Dominic Smith Gives Back To Community With Baseball Generations All-Star Game

Image credit: Druw Jones with event organizers J.P Crawford (left) and Dominic Smith (right). (Photo by Bill Mitchell).

SAN BERNARDINO, Calif.— When Dominic Smith was drafted by the Mets in the first round in 2013, he had two goals in mind.

The first, of course, was to reach the major leagues. The second was to give back to his community as soon as he could.

Smith is a product of Serra High School in Gardena, Calif., a city in south Los Angeles where more than one in seven residents lives below the poverty line, according to the U.S. Census Bureau. In 2017, the same year he made his major league debut, Smith and two of his friends founded Baseball Generations, an organization dedicated to providing instruction, mentorship and playing opportunities for inner-city youth, including free and subsidized youth programs and travel teams.

After three years of growth, Baseball Generations hosted its first All-Star Game on Saturday at San Manuel Stadium, home of the minor league Inland Empire 66ers, bringing together 40 of the top high school players in the country. Smith and Mariners shortstop J.P. Crawford served as managers, while Cardinals pitcher Jack Flaherty, Marlins infielder Jazz Chisholm and Red Sox minor league outfielder Marcus Wilson were among those who served as coaches.

“I started it because there was nothing like this when I was coming up,” Smith said. “Guys get drafted from L.A. and they don’t come back and give their time and just help events or show face and let the community know they’re from there and they’re trying to help.

“That’s something I wanted to change. I told them since I made my debut, this is something that needs to be changed. This is something I really want to do, and we’ve been pushing for years to do it.”

The game featured many of the top high school players in the 2022 and 2023 classes. Most were from Southern California, but Smith and Baseball Generations brought in players from across the nation for the event. Shortstop Termarr Johnson (Mays High, Atlanta); outfielder Druw Jones (Wesleyan High, Norcross, Ga.), the son of Andruw Jones; catcher Malcolm Moore (McClatchey High, Sacramento) and shortstop Mikey Romero (Vista Murrieta High, Murrieta, Calif.) were the top players who participated. Other notable players included outfielder Justin Crawford (Bishop Gorman High, Las Vegas), the son of Carl Crawford; and first baseman Carsten Sabathia (Bergen Catholic High, Oradell, N.J), the son of C.C. Sabathia.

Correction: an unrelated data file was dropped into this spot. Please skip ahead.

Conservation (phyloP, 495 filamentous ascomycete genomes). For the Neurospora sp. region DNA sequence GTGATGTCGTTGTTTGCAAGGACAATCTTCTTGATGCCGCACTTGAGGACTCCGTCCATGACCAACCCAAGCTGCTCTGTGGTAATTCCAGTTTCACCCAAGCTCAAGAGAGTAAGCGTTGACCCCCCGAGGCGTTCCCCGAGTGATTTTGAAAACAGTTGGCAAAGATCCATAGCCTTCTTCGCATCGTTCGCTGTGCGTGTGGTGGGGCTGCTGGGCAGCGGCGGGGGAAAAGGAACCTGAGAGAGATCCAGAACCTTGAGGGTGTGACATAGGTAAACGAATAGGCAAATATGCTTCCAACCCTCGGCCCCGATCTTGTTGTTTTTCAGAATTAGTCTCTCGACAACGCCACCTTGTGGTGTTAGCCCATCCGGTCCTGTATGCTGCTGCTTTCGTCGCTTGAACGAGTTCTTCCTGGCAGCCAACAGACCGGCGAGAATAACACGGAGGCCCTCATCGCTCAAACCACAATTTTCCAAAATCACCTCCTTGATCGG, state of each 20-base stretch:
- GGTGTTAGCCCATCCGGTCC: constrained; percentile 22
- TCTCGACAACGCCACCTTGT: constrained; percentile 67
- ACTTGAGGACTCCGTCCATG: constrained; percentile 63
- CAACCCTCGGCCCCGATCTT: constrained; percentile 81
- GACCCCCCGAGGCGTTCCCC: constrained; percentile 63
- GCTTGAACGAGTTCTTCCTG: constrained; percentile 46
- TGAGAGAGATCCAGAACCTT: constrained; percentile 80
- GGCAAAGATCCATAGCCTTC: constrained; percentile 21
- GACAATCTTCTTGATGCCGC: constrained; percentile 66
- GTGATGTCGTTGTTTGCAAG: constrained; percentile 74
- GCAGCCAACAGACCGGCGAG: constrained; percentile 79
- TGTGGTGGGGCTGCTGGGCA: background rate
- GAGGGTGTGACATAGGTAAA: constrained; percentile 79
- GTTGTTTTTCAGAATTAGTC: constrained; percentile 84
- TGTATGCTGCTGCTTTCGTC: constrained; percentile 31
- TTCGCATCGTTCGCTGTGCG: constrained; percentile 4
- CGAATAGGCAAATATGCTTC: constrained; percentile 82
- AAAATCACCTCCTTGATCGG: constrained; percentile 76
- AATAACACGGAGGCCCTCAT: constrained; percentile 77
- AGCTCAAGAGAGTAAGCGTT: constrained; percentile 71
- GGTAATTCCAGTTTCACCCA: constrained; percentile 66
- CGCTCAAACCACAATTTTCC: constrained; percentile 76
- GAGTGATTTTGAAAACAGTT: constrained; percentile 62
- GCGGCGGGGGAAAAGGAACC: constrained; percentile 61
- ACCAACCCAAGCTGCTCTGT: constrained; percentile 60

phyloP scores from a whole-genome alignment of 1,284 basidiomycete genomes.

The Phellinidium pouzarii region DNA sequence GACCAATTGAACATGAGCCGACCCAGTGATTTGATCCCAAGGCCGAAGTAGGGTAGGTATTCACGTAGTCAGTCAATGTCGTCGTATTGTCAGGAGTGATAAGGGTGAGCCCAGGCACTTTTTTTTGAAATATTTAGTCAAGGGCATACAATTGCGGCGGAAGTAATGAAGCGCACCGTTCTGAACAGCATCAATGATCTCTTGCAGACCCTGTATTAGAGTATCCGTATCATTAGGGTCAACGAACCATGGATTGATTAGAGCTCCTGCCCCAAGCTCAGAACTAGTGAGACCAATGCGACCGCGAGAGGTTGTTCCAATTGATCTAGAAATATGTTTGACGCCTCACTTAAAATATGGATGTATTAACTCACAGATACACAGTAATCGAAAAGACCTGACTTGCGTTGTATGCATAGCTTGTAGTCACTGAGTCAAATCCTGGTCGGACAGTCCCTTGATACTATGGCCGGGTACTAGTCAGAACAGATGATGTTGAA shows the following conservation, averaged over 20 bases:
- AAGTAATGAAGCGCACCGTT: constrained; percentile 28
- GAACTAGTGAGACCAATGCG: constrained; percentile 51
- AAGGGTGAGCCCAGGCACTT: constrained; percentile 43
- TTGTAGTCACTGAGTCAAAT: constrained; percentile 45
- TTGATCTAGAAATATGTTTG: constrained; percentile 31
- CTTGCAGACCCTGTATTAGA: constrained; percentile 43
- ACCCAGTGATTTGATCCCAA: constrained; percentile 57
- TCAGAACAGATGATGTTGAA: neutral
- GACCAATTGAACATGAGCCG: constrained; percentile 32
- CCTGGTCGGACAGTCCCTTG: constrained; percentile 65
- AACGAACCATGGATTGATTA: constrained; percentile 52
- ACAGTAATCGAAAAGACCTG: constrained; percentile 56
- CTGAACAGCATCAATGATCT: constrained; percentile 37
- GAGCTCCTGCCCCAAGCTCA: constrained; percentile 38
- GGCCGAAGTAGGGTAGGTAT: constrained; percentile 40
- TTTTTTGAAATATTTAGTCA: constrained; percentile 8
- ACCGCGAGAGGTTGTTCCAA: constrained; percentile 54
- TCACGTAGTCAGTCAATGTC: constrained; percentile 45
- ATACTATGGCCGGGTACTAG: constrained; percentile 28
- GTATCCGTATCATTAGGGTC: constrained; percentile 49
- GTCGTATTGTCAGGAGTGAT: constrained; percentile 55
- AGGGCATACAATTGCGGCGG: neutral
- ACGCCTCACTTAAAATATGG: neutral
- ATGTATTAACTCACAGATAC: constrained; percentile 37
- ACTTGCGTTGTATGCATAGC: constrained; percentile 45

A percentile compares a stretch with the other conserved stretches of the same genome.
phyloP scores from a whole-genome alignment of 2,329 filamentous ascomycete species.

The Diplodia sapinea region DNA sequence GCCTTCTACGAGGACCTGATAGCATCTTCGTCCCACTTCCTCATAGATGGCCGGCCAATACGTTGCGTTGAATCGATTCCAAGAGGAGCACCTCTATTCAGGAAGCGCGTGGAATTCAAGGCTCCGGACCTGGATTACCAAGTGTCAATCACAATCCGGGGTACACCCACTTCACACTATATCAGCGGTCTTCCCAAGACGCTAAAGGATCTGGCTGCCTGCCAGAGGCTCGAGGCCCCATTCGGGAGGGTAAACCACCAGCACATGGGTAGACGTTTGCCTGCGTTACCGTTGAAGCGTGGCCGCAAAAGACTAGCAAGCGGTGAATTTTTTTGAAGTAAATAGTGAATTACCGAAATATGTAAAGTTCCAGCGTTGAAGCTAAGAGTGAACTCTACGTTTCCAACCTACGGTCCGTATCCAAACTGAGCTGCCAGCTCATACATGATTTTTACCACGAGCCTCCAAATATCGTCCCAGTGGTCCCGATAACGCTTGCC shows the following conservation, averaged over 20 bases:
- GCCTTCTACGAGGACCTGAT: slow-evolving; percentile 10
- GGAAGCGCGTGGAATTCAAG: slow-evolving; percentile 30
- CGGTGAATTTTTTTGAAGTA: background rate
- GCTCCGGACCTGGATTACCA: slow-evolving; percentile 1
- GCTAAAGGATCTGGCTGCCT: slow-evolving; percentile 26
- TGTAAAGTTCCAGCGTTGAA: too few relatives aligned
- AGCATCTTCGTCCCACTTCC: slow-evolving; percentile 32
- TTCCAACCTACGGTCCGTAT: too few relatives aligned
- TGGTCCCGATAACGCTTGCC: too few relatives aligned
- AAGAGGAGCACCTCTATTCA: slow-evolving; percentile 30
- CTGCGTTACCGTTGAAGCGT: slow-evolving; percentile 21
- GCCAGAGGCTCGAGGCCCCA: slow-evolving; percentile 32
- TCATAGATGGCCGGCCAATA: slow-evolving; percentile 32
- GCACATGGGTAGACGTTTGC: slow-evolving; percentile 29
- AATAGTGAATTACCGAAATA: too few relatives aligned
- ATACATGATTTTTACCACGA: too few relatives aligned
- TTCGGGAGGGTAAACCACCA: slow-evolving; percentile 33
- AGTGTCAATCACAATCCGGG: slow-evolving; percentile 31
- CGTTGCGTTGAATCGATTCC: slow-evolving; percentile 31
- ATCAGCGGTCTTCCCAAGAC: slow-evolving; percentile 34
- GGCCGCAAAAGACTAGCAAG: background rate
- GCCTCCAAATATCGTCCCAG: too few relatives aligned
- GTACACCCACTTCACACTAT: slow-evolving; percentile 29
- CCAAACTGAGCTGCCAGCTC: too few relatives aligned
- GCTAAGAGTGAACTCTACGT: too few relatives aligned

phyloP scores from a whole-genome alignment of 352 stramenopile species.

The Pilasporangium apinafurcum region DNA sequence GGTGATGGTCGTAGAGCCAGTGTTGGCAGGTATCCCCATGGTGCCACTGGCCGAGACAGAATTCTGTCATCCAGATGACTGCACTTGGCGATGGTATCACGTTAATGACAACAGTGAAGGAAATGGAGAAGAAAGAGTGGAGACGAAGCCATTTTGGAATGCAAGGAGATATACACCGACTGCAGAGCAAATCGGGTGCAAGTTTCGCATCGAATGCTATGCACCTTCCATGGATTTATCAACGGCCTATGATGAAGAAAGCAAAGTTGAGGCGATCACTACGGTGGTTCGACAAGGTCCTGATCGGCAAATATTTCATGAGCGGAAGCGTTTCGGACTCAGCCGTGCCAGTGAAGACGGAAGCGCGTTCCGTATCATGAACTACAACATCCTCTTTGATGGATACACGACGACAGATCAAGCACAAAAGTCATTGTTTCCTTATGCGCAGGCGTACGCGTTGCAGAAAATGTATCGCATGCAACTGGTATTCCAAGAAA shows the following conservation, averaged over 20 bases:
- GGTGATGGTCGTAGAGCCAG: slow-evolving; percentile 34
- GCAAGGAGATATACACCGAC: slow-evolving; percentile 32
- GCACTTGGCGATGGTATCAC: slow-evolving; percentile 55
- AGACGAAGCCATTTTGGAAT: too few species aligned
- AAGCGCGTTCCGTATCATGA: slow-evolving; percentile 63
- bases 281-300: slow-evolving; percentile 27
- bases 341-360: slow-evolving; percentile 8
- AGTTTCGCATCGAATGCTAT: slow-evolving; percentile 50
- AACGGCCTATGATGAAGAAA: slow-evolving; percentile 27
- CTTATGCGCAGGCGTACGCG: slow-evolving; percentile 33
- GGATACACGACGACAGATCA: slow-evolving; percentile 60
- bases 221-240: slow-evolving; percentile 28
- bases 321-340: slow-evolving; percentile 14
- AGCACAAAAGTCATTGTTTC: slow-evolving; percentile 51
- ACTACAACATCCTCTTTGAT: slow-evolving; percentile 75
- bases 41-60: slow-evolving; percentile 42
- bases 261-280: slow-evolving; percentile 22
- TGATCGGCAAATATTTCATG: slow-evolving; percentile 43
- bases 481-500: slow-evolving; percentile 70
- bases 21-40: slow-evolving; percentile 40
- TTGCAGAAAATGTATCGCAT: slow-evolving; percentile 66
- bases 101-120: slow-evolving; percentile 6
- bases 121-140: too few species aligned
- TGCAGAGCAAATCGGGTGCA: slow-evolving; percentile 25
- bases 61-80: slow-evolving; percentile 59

“Obviously with us being from South Central (L.A.) and from Southern California, we picked a lot of SoCal kids,” Smith said. “We also wanted to get a lot of the best kids from across the country because … we want to affect different areas and communities and different ages. We want to help the inner city kids with free camps and Toys for Tots drives with us giving back as well, but also touch on kids who want to make this their profession and help those kids get to (the majors) and be better than us. That’s why we wanted to hold this event and have some of those top kids in the country.”

Team Smith defeated Team Crawford, 10-5, in the game. Sabathia, with his dad in attendance, won Most Valuable Player after going 3-for-3 with four RBIs. Righthander Duke Ekstrom (Point Loma High, San Diego) was named the top pitcher after pitching two scoreless innings with a pair of strikeouts.

Jones won the pregame home run derby.

For Smith, Crawford and the rest of the major leaguers who took part, the hope is the game was just another step in Baseball Generations’ continued growth.

“It means the world to me,” Crawford said. “When we were this age Aaron Hicks, Anthony Gose, those type of guys, they were the guys that were in our shoes right now. We looked up to them. They answered every question we had for them and they looked out for us like we’re going to look out for these kids. We just want to show these kids they can make it too and that we’re here for them.”

Correspondent Bill Mitchell contributed to this story.

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